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Clemson students Ojas Natarajan (left), was the 3rd place poster presentation winner and Emma Scharett (right) was the 1st place poster presentation winner at the 13th Annual Aging Research Day.
Clemson students Ojas Natarajan (left), was the 3rd place poster presentation winner and Emma Scharett (right) was the 1st place poster presentation winner at the 13th Annual Aging Research Day.

Clemson's Institute for Engaged Aging Cohosts 13th Annual Aging Research Day

Clemson Institute for Engaged Aging (IEA) in cooperation with South Carolina Aging Research Network (SCARN) cohosted the 12th annual Aging Research Day in Columbia, SC on April 7, 2017. The theme of this years conference was Health and Technology Supports for Aging-in-Place with Wendy Rogers, Ph.D., Khan Professorship in Applied Health Sciences at the University of Illinois, providing the keynote address, “Technology Design for Successful Aging: Support for Social Engagement.” 

IEA faculty presenters at the conference were Dr. Kapil Chalil Madathil, Department of Civil & Industrial Engineering and Dr. Laura Whitlock, Department of Psychology.

Clemson graduate students, Emma Scharett and Ojas Natarajan won 1st and 3rd places in poster presentations. A cash prize of $500 for 1st place and $250 for 3rd place was also awarded.

Graduate student, Emma Scharett, from Industrial Engineering, together with Snehal Colaco-Lopes and Hunter Rogers under mentorship by Kapil Chalil Madathil won first prize for their presentation, “Identifying Needs and Information Sought By Alzheimer’s Caregivers on ALZConnected Forum Through Content Analysis”. Kapil also mentored two other student groups in the presentations, “Usability Issues Uncovered: Findings from the Heuristic Evaluation of the Care Provider Interfaces of Home-Based Video Telemedicine Systems”, and “Designing Home-Based Telemedicine Systems for the Geriatric Population: An Empirical Study”.

Doctoral student, Ojas Natarajan, from Biological Sciences, under mentorship by Min Cao and Yuqing Dong, won third prize for “Royal Jelly Supplementation Protects Aged Population of C. Elegans from S. Aureus Infection”. 

Resources for Family Caregivers of those with Dementia

Best Practices Caregiver Education Program

Dr. Cheryl Dye, Director of the Institute for Engaged Aging, and doctoral student Caitlin Torrence, will be offering two best practice caregiver education programs in Seneca and Clemson starting in August. There is no fee for the programs. They will offer Powerful Tools for Caregivers which is for caregivers of someone of any age with any chronic condition in 6 weekly sessions on Thursday afternoons from 3:30 to 5:00 at Clemson Downs, in Clemson starting August 3 and ending September 7. Family caregivers interested in enrolling in Powerful Tools for Caregivers should contact Cheryl Dye at or Ruthie Millar at

Dr. Dye and Mrs. Torrence will also offer REACH (Resources Enhancing Alzheimer’s Caregiver Health) at the Golden Corner Respite Care (GCRC) center in the Seneca Episcopal Church of the Ascension on Thursday afternoons from 1:00 to 2:30 starting September 21 and ending November 16. Care recipients with dementia may be eligible to attend the day program at the GCRC which is provided each Thursday from 1:00 to 4:00. Caregivers interested in enrolling in REACH should contact Cheryl at Caregivers who wish to enroll their care recipient in the Golden Corner Respite Care program should contact Kathy Birkett at 864-973-7590 or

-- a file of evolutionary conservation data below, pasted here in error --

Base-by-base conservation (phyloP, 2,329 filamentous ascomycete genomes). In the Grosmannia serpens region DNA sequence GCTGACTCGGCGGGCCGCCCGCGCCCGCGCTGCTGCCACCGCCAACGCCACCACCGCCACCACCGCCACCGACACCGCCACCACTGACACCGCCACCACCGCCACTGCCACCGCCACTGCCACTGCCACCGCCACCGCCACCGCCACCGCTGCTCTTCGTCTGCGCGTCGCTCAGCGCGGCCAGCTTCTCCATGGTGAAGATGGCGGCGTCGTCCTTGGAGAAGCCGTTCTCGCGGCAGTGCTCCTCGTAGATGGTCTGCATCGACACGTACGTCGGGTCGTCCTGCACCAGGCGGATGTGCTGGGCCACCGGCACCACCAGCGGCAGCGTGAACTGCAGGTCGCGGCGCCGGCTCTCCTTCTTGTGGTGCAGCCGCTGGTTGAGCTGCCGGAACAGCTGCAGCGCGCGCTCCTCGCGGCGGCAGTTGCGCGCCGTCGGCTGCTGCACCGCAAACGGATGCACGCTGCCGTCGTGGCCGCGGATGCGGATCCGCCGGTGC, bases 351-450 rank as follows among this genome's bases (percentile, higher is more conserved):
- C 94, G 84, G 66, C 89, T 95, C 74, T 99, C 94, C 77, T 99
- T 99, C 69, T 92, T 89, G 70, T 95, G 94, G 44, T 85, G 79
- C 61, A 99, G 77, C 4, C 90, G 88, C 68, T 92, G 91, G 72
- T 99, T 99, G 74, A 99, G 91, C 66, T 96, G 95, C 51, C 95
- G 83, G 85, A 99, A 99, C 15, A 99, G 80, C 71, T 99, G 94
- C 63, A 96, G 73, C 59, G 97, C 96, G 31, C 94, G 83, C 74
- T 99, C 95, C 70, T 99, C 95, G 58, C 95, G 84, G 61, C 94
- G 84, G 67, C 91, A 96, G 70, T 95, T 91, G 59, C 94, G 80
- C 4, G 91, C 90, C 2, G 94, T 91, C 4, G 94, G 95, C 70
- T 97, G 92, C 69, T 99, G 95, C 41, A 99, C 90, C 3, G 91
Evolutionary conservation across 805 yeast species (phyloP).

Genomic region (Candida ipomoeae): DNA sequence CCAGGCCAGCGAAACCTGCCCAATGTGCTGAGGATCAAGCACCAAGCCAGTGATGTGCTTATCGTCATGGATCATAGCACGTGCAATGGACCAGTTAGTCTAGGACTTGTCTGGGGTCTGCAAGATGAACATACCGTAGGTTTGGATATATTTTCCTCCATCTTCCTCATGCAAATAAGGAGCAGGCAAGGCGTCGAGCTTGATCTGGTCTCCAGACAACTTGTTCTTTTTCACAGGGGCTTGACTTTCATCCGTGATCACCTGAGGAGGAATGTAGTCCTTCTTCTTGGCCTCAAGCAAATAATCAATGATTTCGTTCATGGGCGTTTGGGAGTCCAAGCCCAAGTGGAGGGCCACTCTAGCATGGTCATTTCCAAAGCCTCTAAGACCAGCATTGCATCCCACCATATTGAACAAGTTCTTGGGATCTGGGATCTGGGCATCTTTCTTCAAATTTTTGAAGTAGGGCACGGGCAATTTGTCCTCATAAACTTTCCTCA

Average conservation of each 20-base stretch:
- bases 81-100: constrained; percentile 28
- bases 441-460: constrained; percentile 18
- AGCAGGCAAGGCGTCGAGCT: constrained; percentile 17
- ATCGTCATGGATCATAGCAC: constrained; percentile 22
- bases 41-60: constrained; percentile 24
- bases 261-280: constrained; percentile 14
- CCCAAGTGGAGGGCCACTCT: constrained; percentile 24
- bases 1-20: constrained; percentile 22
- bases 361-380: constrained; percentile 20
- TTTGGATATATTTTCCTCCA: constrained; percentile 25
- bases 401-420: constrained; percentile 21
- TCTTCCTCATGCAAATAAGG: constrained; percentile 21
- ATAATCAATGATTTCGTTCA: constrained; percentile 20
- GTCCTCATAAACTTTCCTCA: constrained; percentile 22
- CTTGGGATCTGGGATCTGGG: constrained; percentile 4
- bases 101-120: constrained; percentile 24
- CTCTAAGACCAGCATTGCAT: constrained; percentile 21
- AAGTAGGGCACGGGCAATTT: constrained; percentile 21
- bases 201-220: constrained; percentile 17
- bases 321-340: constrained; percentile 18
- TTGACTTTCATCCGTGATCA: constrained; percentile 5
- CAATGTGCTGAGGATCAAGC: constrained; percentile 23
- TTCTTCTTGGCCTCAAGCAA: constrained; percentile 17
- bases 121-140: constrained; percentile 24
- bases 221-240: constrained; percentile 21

Caring for Others, Caring for SelfCaring for Others, Caring for Self

For Alzheimer’s Awareness Month, the Institute for Engaged Aging hosted an important discussion about providing support for family caregivers of those with Alzheimer’s disease. Learn what you can do to provide support to these caregivers. If you are a caregiver, find out about resources that are available to help you. View the video, Caring for Others, Caring for Self

Memory Health: Caring for Self, Caring for OthersMemory Health: Caring for Self, Caring for Others

Dr. Cheryl Dye discusses how she has created a nexus between her work as a public health professor teaching a course in older adult health, mentoring undergraduate students in a multi-semester Creative Inquiry project, and conducting research in collaboration with a hospital memory health program to promote the cognitive health of those with dementia and their caregivers. Her five-session program for caregivers and their care recipients was originally offered in a clinical setting and has now spread to community-based settings like retirement communities and churches. Goals of the program are to provide cognitively and socially stimulating activities to those in early to middle-stage dementia and to provide stress management activities and social support activities to their caregivers. View the video, Memory Health: Caring for Self, Caring for Others

Osher Lifelong Learning Institute (OLLI)Osher Lifelong Learning Institute (OLLI)

Part of the Institute's mission to facilitate engaged aging is through offering symposia, trainings, workshops and courses for practitioners and community members. The Osher Lifelong Learning Institute leads the efforts to provide courses for older adults in the community.